Global Branding in the Technology Industry

Programming code abstract technology background of software developer and Computer script

As globalization continues, several industries in particular have benefited more than others. Some of these industries include technology, financial services, consumer products, and construction just to name a few. The technology industry in particular has benefited more than most. It is expected to reach revenues of $398 Billion in 2019. Some of the top companies within the industry that have successfully globally branded themselves are Apple, Alphabet(Google), and Microsoft. These companies in particular have established very strong, well known global brands and are a great example of strong global branding.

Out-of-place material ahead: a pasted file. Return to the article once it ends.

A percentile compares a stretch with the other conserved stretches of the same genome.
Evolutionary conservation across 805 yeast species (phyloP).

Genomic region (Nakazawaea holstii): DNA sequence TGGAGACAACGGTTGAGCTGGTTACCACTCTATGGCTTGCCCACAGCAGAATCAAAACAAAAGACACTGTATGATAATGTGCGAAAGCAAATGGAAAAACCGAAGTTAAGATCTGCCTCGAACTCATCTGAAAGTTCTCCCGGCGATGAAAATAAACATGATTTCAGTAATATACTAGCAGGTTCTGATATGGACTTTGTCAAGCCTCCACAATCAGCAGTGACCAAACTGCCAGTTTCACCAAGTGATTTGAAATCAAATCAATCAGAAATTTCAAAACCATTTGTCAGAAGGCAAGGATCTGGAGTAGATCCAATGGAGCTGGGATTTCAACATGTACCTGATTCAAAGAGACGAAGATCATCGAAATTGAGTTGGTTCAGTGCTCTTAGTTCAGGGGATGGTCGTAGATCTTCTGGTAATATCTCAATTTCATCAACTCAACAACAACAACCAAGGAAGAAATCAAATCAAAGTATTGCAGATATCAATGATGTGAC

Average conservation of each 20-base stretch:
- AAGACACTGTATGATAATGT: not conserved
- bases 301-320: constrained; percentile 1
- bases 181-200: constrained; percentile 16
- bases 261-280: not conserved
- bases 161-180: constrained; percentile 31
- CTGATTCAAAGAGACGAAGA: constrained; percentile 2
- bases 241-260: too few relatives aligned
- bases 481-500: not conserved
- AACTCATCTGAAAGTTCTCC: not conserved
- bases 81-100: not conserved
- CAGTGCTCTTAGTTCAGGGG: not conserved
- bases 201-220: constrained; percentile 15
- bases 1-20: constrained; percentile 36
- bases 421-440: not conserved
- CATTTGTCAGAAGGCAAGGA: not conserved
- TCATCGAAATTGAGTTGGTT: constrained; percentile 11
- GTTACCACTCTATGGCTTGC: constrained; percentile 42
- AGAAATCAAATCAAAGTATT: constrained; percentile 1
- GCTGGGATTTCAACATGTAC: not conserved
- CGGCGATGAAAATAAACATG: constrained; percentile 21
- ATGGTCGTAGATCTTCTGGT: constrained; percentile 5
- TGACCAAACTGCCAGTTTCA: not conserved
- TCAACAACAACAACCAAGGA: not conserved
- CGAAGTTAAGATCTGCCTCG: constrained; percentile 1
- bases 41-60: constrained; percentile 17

Apple Inc. is an American multinational technology company headquartered in Cupertino, California, that designs, develops, and sells consumer electronics, computer software, and online services. It is considered one of the Big Four of technology along with Amazon, Google, and Facebook. Apple has 506 stores in 24 countries and had revenues of $265.6 Billion in 2018.Their biggest product is the iPhone which makes up a large majority of their revenue. They have sold over 700 million iPhones to date and have established themselves as an elite and consumer friendly company world wide. They are a great example of establishing a strong global brand that is known in almost every country in the world.